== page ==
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-   -   Why Harry/Henry?? (http://www.theroyalforums.com/forums/f34/why-harry-henry-34286.html)

Viv 12-28-2012 07:44 AM

Why Harry/Henry??
 
I'm almost certain that the answer is buried somewhere in the inner core of the Royal Forums, but a quick trawl doesn't seem to help:

Would somone please tell me, why Prince Harry's official name is Prince Henry or- vice versa - why Harry is used in stead of his official name??. I know that it was decided by his parents in 1984, but IMO that doesn't explain why. I know that the name 'Henry' has precedence in the BRF and that Harry hasn't, but that doesn't explain it either, IMO.

Did 'someone' object to Harry as a 'proper' name, if you know what I mean :whistling:? Or put differently: As the first 'spare' would Prince Harry be denied a name unknown to the royal tradition?

Thanks!

Viv

principessa 12-28-2012 08:04 AM

The prince is born as Prince Henry but he is called in the family Harry.

KittyAtlanta 12-28-2012 08:47 AM

Harry is traditionally the nickname of men named Henry. Henry is a French name dating from when the British aristocracy spoke French. The English pronunciation for it is "Harry".

Biri 12-28-2012 08:50 AM

Maybe an offtop, but it nurtures me:

But President Truman's name was not Henry, was it?

KittyAtlanta 12-28-2012 08:55 AM

No, his name was Harry. My comment in #3 was related exclusively to usage in the UK.

Kataryn 12-28-2012 08:59 AM

Quote:

Originally Posted by KittyAtlanta (Post 1498687)
Harry is traditionally the nickname of men named Henry. Henry is a French name dating from when the British aristocracy spoke French. The English pronunciation for it is "Harry".

The French version of Henry is Henri and, as KittyAtlanta explained, it is spoken with a nasal sound which sounds more like "Harry" than "Henry". So it is understandible why Prince Henry became Prince Harry, though I have never heard if it was planned by his parents or just happened.

MichelleQ2 12-28-2012 09:06 AM

It was announced at his birth that he would be called Harry
http://www.people.com/people/archive...088780,00.html

Lee-Z 12-28-2012 10:12 AM

Maybe king Henry VIII would also be called Harry when he was young?

Lumutqueen 12-28-2012 10:21 AM

Quote:

Originally Posted by Lee-Z (Post 1498702)
Maybe king Henry VIII would also be called Harry when he was young?

Henry V definitely was, cry Harry, England and St George after all.

cinrit 12-28-2012 10:35 AM

I think Henry VIII was sometimes referred to as Hal. Henry Percy (believed to have been pledged at one time to Anne Boleyn) was known as Harry Percy.

kathia_sophia 12-28-2012 10:39 AM

but could not his parents have named officially Harry instead of Henry? it seems they personally wanted his son to be called Harry, so why not named it officially? i understand its a nickname for Henry and it makes sense if it eventually came to "Harry" with time, but since they decided it since the birth, its so weird Charles&Diana didnt opt for Harry at the birth registration.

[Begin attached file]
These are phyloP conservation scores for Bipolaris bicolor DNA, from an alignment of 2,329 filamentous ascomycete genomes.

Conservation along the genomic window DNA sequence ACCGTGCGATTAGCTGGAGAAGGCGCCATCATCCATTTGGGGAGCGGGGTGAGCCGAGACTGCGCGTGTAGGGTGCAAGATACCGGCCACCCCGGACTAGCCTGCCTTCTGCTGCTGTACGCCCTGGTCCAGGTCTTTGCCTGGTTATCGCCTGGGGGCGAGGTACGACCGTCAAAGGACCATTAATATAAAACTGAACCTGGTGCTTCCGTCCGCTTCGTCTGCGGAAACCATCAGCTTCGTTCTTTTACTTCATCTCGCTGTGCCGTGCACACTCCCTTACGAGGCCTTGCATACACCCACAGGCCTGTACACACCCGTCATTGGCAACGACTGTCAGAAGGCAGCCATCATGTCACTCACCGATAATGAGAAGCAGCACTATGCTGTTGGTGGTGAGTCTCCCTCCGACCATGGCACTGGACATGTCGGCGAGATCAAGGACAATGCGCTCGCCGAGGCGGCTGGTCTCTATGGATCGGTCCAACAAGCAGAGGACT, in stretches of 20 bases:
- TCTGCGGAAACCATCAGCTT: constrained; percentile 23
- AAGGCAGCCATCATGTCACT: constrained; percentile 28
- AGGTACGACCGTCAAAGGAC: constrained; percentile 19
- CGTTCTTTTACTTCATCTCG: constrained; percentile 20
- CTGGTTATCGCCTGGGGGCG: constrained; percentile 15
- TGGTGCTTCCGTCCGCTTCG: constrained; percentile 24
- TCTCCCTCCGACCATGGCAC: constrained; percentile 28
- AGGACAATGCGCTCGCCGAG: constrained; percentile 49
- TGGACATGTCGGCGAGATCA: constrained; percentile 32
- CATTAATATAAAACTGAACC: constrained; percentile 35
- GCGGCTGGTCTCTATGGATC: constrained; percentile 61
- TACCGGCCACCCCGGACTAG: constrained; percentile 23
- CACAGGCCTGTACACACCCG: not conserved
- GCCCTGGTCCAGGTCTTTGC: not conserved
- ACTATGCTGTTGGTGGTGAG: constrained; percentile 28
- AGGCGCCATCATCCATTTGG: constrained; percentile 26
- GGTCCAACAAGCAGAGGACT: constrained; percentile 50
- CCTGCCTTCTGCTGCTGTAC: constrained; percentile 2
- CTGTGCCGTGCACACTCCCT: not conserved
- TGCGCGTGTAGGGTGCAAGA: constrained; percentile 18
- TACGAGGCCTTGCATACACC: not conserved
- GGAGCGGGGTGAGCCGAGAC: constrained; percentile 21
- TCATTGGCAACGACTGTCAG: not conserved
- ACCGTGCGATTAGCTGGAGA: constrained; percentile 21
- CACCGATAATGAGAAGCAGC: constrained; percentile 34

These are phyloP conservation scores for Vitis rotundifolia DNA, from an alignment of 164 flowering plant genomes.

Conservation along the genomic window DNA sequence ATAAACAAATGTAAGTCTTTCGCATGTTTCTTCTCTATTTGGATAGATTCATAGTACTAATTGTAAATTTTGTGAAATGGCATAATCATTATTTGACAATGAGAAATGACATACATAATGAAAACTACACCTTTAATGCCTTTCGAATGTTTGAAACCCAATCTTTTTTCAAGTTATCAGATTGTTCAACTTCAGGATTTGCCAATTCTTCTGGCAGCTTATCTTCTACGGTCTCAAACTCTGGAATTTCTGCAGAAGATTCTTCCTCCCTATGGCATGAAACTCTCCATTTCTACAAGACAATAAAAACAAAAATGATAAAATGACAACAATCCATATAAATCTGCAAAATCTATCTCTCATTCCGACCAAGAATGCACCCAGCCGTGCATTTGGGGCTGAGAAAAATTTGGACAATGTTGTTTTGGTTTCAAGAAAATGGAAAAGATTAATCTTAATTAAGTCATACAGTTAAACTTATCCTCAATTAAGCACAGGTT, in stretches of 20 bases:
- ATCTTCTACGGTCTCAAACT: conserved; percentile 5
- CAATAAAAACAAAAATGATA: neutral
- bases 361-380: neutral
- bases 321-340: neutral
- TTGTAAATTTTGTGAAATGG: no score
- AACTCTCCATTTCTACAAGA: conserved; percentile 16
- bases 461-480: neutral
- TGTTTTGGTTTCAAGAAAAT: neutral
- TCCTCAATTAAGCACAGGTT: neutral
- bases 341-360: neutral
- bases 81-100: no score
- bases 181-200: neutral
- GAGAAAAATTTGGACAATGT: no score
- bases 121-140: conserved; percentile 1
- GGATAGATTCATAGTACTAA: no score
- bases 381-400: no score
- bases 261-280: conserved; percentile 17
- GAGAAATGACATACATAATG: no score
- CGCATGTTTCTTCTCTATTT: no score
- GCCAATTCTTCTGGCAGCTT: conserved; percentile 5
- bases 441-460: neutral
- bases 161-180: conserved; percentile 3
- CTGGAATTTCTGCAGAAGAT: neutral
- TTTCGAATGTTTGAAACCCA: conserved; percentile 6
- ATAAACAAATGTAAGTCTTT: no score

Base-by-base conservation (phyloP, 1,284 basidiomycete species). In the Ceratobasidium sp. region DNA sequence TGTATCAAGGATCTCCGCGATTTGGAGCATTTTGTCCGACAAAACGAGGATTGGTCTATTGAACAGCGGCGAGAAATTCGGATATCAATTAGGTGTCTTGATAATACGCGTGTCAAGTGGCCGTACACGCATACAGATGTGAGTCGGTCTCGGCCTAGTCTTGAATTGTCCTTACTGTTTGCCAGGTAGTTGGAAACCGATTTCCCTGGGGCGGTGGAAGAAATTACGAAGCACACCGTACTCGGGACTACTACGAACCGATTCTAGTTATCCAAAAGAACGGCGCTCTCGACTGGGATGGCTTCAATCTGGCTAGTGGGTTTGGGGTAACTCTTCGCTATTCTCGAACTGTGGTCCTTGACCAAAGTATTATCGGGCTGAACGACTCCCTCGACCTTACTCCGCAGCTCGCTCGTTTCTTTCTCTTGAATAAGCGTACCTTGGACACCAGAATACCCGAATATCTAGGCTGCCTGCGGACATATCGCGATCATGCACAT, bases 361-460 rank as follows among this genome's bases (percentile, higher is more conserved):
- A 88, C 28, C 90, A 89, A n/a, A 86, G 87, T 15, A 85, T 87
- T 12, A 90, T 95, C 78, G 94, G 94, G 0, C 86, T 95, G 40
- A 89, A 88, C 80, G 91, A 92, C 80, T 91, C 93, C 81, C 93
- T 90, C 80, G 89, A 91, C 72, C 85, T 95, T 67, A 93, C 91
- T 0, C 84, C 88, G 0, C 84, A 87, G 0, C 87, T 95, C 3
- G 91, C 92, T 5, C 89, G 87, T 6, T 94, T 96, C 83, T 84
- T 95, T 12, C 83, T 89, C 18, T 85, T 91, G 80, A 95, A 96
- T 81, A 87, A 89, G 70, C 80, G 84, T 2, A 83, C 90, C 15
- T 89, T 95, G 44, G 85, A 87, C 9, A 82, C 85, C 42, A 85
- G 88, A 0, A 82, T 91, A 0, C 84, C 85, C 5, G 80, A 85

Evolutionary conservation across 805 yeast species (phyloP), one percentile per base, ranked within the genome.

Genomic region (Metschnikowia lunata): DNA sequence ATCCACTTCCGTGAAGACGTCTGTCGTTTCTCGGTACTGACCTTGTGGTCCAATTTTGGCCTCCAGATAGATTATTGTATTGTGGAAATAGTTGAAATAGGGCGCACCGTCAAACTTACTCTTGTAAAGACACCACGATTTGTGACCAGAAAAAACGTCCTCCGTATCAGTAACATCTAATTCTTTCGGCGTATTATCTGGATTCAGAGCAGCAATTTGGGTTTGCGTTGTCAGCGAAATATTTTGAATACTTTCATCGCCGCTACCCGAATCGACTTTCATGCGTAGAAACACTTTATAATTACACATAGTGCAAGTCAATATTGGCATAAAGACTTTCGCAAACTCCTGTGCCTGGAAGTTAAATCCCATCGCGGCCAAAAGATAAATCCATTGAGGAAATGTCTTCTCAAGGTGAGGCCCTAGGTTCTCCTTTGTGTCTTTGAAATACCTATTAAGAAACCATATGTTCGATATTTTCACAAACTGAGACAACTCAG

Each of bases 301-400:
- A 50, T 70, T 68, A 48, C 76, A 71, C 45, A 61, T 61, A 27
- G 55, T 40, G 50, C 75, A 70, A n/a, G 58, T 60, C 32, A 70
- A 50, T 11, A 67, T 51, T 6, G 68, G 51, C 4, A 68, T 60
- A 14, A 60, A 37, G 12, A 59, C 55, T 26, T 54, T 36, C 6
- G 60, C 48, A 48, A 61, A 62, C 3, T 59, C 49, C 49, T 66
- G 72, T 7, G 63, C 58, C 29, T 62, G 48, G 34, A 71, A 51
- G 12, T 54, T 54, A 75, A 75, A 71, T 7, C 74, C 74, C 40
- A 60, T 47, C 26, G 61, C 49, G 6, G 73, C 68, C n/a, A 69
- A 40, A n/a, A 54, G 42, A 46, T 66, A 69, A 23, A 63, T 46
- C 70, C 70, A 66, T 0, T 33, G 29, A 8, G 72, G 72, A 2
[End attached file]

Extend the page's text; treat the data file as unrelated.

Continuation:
cinrit 12-28-2012 10:42 AM

:previous: Most likely because it's a name in honor of a relative or ancestor.

Lumutqueen 12-28-2012 10:49 AM

Quote:

Originally Posted by kathia_sophia (Post 1498710)
but could not his parents have named officially Harry instead of Henry?.

They could have, they chose not to. It's kind of like when people choose to be known by their middle name.

Lee-Z 12-28-2012 11:57 AM

I don't really understand the question here... isn't it quite common to have a different everyday name than your baptism name... i have: i'm baptized as Elisabeth, but the name my birth-announcement card was Liset (which is obviously a short version)...
Nothing strange about that, has been the way for ages in my culture :-)

Mariel 12-28-2012 12:16 PM

Lumutqueen, you are right on that Shakespeare has Prince Henry referred to as Hal or Harry.
The new baby--they might be careful if they pick a name which has a common nickname which isn't royal sounding. But Harry has precedence, even if only in Shakespeare,and sounds royal in that tradition.
It seems to me that it would be wonderful to chose a name for a baby which harks back to a distinguished ancestor who was not too troubled. Henry VIII is certainly a troubled reference for most of us. A name like, say, Robert, refers back to royal personages who are less troubled? I am not sure of the whole history of the royal Roberts' lives.

cinrit 12-28-2012 01:16 PM

It would be difficult to find a king with a worst reputation than Henry VIII, but there were seven other King Henrys before Henry VIII. One of them was the founder of Eton College, so it's not really such a bad name.

Roslyn 12-28-2012 04:40 PM

Quote:

Originally Posted by MichelleQ2 (Post 1498693)
It was announced at his birth that he would be called HarryHello, Harry! - Birth Announcements, Prince Harry, Princess Diana : People.com

Thanks for posting that link, MichelleQ2. :flowers: I remembered reading about it at the time but you saved me from having to hunt around for proof.

I've always thought it strange to choose a name for your child, all the while planning to call him something else.

Lee-Z 12-28-2012 04:53 PM

Nope, as i mentioned, it's quite common (at least in some religions), but if you guys want to find some hidden meaning behind it, speculate ahead :flowers:

LauraS3514 12-28-2012 04:53 PM

Just think of it along the lines of naming your son James and calling him Jim or Richard and calling him Rick, or like a friend of ours whose daughter is Alexandra but is always called Allie.

MissByrd 12-28-2012 04:59 PM

Roslyn: I agree with you and I've often wondered why anyone would do that.
When a child is named John, he is often called Jack. Robert becomes Bob. William becomes Will or Bill. James becomes Jim. Elizabeth becomes Bets, Betty, Liz, etc. :)


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